When it comes to social media, many businesses value its power regarding “word-of-mouth” marketing. Further, local businesses often find themselves populating the social platforms in an effort to be more easily found by potential customers. And, with Facebook’s timeline redesign being applied to everyone very soon, social media is, of course, consistently creating buzz in the interactive marketing world. So, with all this in mind, you would think that social media platforms would, therefore, be the top sources for local business referrals. However, you’d be wrong.
Search Engines: Top Local Business Information Sources
Good news for SEO companies and their local clients! Despite the overwhelming popularity of social networking platforms, search still dominates when it comes to local business. Though the internet as a whole is top source of information about local businesses like restaurants, bars and stores (newspapers – both print and on the web- come in second), a new survey that came out yesterday from the Pew Internet and American Life Project reveals that search engines are the information sources people use most when it comes to vetting local businesses. Even more surprising, it seems that word-of-mouth is also a large source of local business information (23% of adults who look for information about local businesses rely on it, in fact) among non-internet users (wait –those still exist?!).
The Details of the Survey
All data discussed here is the property of the Pew Internet and American Life Project. This particular survey was conducted in January of 2011 among 1,087 adults on landlines or cell phones and in both English and Spanish.
Eaters, Drinkers and Night Owls
According to Pew, 55% of adults gather information and news about local businesses – like restaurants, bars and clubs – and, among that demographic:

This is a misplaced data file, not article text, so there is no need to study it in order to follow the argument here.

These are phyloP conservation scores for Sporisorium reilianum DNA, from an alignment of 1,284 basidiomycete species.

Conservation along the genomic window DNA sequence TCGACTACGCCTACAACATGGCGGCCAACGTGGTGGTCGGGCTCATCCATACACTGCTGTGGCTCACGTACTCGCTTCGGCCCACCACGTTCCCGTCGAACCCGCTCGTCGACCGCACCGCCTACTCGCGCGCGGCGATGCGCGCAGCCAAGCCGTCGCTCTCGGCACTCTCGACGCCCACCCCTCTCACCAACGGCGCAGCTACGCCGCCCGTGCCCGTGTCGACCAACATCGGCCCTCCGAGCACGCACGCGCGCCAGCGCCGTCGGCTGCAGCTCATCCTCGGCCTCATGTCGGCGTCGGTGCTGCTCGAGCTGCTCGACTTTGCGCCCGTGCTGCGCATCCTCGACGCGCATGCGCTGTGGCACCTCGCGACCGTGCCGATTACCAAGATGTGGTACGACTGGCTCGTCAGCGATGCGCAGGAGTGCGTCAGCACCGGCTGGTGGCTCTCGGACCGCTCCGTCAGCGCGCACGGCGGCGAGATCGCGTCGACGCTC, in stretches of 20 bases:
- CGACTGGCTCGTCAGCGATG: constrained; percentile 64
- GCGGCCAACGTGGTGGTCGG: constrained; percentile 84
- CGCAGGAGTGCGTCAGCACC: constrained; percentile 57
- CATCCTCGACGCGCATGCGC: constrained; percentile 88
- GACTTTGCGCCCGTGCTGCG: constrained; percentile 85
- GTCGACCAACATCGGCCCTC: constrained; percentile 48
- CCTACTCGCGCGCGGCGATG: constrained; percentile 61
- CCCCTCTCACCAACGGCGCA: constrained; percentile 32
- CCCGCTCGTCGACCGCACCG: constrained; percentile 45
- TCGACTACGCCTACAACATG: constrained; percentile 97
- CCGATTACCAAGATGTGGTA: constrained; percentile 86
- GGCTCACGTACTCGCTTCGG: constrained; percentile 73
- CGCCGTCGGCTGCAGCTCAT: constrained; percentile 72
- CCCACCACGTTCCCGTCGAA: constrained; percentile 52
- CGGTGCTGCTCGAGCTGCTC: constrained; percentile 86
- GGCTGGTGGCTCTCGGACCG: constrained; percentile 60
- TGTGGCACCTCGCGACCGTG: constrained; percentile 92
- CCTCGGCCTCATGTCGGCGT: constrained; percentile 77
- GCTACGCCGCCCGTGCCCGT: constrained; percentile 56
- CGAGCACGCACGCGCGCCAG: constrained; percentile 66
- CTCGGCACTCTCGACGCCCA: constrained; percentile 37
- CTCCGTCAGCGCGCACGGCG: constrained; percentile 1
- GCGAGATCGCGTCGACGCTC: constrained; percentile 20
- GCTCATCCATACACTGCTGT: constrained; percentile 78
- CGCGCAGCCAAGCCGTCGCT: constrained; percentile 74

38% of the 51% of adults who use the internet for this information rely on search engines.
17% turn to “specialty” websites.
Only 3% turn to social media platforms (how surprising is that? The prevailing theory has been that people will be more likely to use social networks to find local businesses that have been recommended by friends).
23% of these users rely on the recommendations they get in daily life (word-of-mouth), while 8% turn to local TV and/or websites.
Shoppers and Others
Among the 60% of adults who look for information about local businesses that are not restaurants and/or bars, 47% admit to relying the most on information sources on the internet, including:
Social Media – 1% of information gatherers rely on social platforms. It’s interesting that more people look for bars, clubs and restaurants on social media than they do for other types of local businesses. Could this be because of the younger generation – generally being those who would be more likely to frequent clubs and more likely to rely on social media. Probably, as Pew explains that “the 55% of adults who get information about restaurants, bars, and clubs are more likely to be women, young adults, urban and technology adaptors.
Search Engines – 36% of people looking for these types of local businesses turn to Google, Bing, Yahoo and the other search engines.
“Specialty” Websites – 16% use specialty websites when seeking local information.
While 30% rely on newspapers (2% of that group use newspaper websites), 22% are more taken to acting on the recommendations of their family and friends (word-of-mouth). Another 8% get information from local TV, and 5% from local radio.
Implications of This Data
What does this information tell you? We want to know your thoughts – let us know what you think in the comments!
For me, this information is huge for Google. Though people don’t seem to be turning to social networks as much for recommendations from friends, the whole theory of word-of-mouth marketing is built upon the foundational theory that someone is more likely to do business at a locale that is recommended by friends or acquaintances. Since word-of-mouth is something that is still a part of the lives of a high percentage of people, combining search and recommendations is important. So, having a recommendation capability integrated within search, as the Google +1 button is, provides users with the best of both worlds.
Looking to learn more about Google, SEO or social networking? Revisit our blog for daily updates about everything and anything going on in the interactive marketing space. Have questions that are more specific to your business? Give us a call at 770-481-1766.